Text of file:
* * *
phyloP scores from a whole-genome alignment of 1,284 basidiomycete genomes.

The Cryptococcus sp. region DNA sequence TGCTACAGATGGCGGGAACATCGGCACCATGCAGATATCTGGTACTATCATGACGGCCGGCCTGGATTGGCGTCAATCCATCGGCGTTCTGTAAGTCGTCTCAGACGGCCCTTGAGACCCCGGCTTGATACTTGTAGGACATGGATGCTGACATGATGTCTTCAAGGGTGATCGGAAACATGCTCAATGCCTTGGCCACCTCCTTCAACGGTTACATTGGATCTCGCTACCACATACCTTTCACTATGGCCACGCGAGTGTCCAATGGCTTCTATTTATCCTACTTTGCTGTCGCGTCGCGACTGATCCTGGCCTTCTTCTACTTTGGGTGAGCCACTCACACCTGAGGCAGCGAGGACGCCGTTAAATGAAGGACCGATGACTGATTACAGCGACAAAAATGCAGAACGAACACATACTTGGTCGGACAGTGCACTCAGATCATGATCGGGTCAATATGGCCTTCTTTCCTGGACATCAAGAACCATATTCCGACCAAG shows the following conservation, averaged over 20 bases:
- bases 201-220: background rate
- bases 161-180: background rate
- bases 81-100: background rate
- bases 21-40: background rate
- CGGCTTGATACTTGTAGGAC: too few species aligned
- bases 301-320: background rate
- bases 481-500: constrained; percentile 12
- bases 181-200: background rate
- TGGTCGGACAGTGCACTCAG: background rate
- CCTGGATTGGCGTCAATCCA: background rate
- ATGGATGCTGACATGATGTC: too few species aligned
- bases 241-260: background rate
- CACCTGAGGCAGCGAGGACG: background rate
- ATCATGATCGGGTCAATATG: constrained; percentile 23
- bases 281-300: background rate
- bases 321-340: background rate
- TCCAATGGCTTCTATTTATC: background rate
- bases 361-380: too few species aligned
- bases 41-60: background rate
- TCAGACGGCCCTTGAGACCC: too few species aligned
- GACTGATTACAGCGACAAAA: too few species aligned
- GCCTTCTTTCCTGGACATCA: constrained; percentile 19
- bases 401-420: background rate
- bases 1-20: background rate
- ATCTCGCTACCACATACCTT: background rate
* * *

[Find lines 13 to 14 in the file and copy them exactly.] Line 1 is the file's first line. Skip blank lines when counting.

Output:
- ATGGATGCTGACATGATGTC: too few species aligned
- bases 241-260: background rate